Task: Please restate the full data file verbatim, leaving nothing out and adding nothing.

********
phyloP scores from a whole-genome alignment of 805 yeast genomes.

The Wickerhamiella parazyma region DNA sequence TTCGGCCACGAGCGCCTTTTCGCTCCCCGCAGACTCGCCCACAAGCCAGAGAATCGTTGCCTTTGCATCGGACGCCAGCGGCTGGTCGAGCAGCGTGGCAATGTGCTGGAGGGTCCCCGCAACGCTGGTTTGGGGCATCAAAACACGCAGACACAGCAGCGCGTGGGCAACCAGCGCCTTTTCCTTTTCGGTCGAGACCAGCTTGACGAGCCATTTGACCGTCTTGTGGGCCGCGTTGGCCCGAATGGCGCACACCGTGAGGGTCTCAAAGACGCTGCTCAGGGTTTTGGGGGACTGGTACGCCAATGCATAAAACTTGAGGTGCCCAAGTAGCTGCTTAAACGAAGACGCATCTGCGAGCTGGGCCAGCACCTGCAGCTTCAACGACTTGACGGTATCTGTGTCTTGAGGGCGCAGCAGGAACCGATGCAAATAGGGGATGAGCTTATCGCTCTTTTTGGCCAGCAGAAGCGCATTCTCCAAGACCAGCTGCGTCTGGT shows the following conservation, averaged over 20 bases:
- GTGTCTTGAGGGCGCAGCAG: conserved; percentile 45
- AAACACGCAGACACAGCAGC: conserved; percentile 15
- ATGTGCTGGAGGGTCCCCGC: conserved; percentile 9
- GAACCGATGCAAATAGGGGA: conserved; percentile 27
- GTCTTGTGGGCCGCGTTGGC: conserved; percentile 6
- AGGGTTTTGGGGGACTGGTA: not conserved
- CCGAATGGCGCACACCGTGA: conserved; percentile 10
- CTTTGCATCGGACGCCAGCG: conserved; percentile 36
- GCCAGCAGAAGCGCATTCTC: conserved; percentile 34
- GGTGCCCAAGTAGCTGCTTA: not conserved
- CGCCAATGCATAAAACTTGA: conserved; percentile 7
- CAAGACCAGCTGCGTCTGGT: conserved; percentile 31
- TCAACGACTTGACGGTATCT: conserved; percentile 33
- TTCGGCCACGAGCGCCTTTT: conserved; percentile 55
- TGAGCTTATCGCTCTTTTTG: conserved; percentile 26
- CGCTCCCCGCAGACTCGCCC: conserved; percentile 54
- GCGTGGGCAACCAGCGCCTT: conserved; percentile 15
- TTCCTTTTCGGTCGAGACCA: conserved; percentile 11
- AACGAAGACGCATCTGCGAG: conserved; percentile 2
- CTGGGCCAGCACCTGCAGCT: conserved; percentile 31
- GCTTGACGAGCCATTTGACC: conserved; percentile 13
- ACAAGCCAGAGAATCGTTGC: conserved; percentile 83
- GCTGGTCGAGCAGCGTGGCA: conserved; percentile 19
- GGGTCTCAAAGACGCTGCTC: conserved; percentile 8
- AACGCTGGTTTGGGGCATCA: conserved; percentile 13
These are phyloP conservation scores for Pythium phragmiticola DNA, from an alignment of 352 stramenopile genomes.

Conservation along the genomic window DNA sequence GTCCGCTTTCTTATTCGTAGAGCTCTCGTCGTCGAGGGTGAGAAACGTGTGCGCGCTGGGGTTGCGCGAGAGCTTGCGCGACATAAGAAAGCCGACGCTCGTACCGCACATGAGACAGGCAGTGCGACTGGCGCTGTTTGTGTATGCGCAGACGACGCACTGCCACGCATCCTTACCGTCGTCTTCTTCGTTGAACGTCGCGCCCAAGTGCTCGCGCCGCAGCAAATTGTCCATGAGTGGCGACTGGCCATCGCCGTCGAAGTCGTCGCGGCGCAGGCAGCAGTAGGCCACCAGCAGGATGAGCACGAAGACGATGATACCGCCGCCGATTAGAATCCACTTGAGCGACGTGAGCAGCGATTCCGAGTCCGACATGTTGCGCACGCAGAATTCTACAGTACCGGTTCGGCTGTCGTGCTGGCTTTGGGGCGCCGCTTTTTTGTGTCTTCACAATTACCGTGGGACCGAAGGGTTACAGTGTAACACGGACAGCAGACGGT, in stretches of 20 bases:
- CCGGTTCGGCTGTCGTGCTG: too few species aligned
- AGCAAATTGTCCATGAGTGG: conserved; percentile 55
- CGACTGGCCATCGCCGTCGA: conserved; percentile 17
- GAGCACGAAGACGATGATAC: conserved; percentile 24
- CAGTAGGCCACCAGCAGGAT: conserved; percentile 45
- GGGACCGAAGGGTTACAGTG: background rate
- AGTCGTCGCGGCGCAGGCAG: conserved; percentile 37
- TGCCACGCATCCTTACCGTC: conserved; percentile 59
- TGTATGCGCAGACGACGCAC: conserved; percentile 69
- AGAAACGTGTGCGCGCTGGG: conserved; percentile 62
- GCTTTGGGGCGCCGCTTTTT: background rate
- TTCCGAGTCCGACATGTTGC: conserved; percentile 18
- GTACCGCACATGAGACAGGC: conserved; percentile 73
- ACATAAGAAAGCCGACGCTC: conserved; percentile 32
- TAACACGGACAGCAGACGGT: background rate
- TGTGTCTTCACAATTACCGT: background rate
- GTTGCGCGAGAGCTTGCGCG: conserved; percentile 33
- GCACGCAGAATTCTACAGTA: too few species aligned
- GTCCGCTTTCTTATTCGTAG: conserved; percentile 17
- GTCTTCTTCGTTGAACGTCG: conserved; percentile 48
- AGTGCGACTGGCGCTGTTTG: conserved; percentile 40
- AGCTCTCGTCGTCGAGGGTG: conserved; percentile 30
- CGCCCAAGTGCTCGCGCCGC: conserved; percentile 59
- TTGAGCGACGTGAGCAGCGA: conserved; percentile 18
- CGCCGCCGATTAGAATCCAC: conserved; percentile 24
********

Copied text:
phyloP scores from a whole-genome alignment of 805 yeast genomes.

The Wickerhamiella parazyma region DNA sequence TTCGGCCACGAGCGCCTTTTCGCTCCCCGCAGACTCGCCCACAAGCCAGAGAATCGTTGCCTTTGCATCGGACGCCAGCGGCTGGTCGAGCAGCGTGGCAATGTGCTGGAGGGTCCCCGCAACGCTGGTTTGGGGCATCAAAACACGCAGACACAGCAGCGCGTGGGCAACCAGCGCCTTTTCCTTTTCGGTCGAGACCAGCTTGACGAGCCATTTGACCGTCTTGTGGGCCGCGTTGGCCCGAATGGCGCACACCGTGAGGGTCTCAAAGACGCTGCTCAGGGTTTTGGGGGACTGGTACGCCAATGCATAAAACTTGAGGTGCCCAAGTAGCTGCTTAAACGAAGACGCATCTGCGAGCTGGGCCAGCACCTGCAGCTTCAACGACTTGACGGTATCTGTGTCTTGAGGGCGCAGCAGGAACCGATGCAAATAGGGGATGAGCTTATCGCTCTTTTTGGCCAGCAGAAGCGCATTCTCCAAGACCAGCTGCGTCTGGT shows the following conservation, averaged over 20 bases:
- GTGTCTTGAGGGCGCAGCAG: conserved; percentile 45
- AAACACGCAGACACAGCAGC: conserved; percentile 15
- ATGTGCTGGAGGGTCCCCGC: conserved; percentile 9
- GAACCGATGCAAATAGGGGA: conserved; percentile 27
- GTCTTGTGGGCCGCGTTGGC: conserved; percentile 6
- AGGGTTTTGGGGGACTGGTA: not conserved
- CCGAATGGCGCACACCGTGA: conserved; percentile 10
- CTTTGCATCGGACGCCAGCG: conserved; percentile 36
- GCCAGCAGAAGCGCATTCTC: conserved; percentile 34
- GGTGCCCAAGTAGCTGCTTA: not conserved
- CGCCAATGCATAAAACTTGA: conserved; percentile 7
- CAAGACCAGCTGCGTCTGGT: conserved; percentile 31
- TCAACGACTTGACGGTATCT: conserved; percentile 33
- TTCGGCCACGAGCGCCTTTT: conserved; percentile 55
- TGAGCTTATCGCTCTTTTTG: conserved; percentile 26
- CGCTCCCCGCAGACTCGCCC: conserved; percentile 54
- GCGTGGGCAACCAGCGCCTT: conserved; percentile 15
- TTCCTTTTCGGTCGAGACCA: conserved; percentile 11
- AACGAAGACGCATCTGCGAG: conserved; percentile 2
- CTGGGCCAGCACCTGCAGCT: conserved; percentile 31
- GCTTGACGAGCCATTTGACC: conserved; percentile 13
- ACAAGCCAGAGAATCGTTGC: conserved; percentile 83
- GCTGGTCGAGCAGCGTGGCA: conserved; percentile 19
- GGGTCTCAAAGACGCTGCTC: conserved; percentile 8
- AACGCTGGTTTGGGGCATCA: conserved; percentile 13
These are phyloP conservation scores for Pythium phragmiticola DNA, from an alignment of 352 stramenopile genomes.

Conservation along the genomic window DNA sequence GTCCGCTTTCTTATTCGTAGAGCTCTCGTCGTCGAGGGTGAGAAACGTGTGCGCGCTGGGGTTGCGCGAGAGCTTGCGCGACATAAGAAAGCCGACGCTCGTACCGCACATGAGACAGGCAGTGCGACTGGCGCTGTTTGTGTATGCGCAGACGACGCACTGCCACGCATCCTTACCGTCGTCTTCTTCGTTGAACGTCGCGCCCAAGTGCTCGCGCCGCAGCAAATTGTCCATGAGTGGCGACTGGCCATCGCCGTCGAAGTCGTCGCGGCGCAGGCAGCAGTAGGCCACCAGCAGGATGAGCACGAAGACGATGATACCGCCGCCGATTAGAATCCACTTGAGCGACGTGAGCAGCGATTCCGAGTCCGACATGTTGCGCACGCAGAATTCTACAGTACCGGTTCGGCTGTCGTGCTGGCTTTGGGGCGCCGCTTTTTTGTGTCTTCACAATTACCGTGGGACCGAAGGGTTACAGTGTAACACGGACAGCAGACGGT, in stretches of 20 bases:
- CCGGTTCGGCTGTCGTGCTG: too few species aligned
- AGCAAATTGTCCATGAGTGG: conserved; percentile 55
- CGACTGGCCATCGCCGTCGA: conserved; percentile 17
- GAGCACGAAGACGATGATAC: conserved; percentile 24
- CAGTAGGCCACCAGCAGGAT: conserved; percentile 45
- GGGACCGAAGGGTTACAGTG: background rate
- AGTCGTCGCGGCGCAGGCAG: conserved; percentile 37
- TGCCACGCATCCTTACCGTC: conserved; percentile 59
- TGTATGCGCAGACGACGCAC: conserved; percentile 69
- AGAAACGTGTGCGCGCTGGG: conserved; percentile 62
- GCTTTGGGGCGCCGCTTTTT: background rate
- TTCCGAGTCCGACATGTTGC: conserved; percentile 18
- GTACCGCACATGAGACAGGC: conserved; percentile 73
- ACATAAGAAAGCCGACGCTC: conserved; percentile 32
- TAACACGGACAGCAGACGGT: background rate
- TGTGTCTTCACAATTACCGT: background rate
- GTTGCGCGAGAGCTTGCGCG: conserved; percentile 33
- GCACGCAGAATTCTACAGTA: too few species aligned
- GTCCGCTTTCTTATTCGTAG: conserved; percentile 17
- GTCTTCTTCGTTGAACGTCG: conserved; percentile 48
- AGTGCGACTGGCGCTGTTTG: conserved; percentile 40
- AGCTCTCGTCGTCGAGGGTG: conserved; percentile 30
- CGCCCAAGTGCTCGCGCCGC: conserved; percentile 59
- TTGAGCGACGTGAGCAGCGA: conserved; percentile 18
- CGCCGCCGATTAGAATCCAC: conserved; percentile 24